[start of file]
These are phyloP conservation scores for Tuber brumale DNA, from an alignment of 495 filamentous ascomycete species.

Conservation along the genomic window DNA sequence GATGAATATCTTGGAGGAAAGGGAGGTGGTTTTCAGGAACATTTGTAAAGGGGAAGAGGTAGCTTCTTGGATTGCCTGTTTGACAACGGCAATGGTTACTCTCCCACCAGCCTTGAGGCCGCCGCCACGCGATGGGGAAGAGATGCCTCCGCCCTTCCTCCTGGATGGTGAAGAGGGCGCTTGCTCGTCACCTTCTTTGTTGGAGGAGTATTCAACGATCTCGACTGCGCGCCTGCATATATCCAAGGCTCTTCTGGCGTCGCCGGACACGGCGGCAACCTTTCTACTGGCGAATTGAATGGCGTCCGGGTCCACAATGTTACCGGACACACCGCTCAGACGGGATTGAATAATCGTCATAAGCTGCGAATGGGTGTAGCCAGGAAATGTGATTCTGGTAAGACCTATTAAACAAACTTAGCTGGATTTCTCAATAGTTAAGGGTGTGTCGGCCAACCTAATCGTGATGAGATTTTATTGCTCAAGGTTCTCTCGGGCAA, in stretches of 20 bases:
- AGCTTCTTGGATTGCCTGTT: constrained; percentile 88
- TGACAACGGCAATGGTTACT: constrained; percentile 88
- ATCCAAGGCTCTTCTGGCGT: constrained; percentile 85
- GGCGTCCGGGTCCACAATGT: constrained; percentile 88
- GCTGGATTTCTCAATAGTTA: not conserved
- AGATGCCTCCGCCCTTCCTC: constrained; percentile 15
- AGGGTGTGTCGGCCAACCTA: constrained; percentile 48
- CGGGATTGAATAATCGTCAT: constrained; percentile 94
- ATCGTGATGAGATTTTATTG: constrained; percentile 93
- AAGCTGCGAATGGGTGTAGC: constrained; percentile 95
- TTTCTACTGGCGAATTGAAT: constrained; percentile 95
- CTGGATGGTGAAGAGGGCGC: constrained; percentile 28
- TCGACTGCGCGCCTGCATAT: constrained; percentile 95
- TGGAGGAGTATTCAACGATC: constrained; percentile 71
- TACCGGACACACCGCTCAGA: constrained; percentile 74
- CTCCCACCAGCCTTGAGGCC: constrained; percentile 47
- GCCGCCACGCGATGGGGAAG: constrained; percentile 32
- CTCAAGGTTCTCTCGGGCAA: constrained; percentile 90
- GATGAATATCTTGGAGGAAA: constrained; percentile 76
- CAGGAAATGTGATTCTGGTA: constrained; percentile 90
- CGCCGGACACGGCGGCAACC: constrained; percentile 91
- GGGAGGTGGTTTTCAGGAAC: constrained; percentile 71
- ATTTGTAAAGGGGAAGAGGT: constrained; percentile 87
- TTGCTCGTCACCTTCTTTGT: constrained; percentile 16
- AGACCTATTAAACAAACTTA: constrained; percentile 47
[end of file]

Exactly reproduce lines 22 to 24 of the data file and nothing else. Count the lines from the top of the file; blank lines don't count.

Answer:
- CAGGAAATGTGATTCTGGTA: constrained; percentile 90
- CGCCGGACACGGCGGCAACC: constrained; percentile 91
- GGGAGGTGGTTTTCAGGAAC: constrained; percentile 71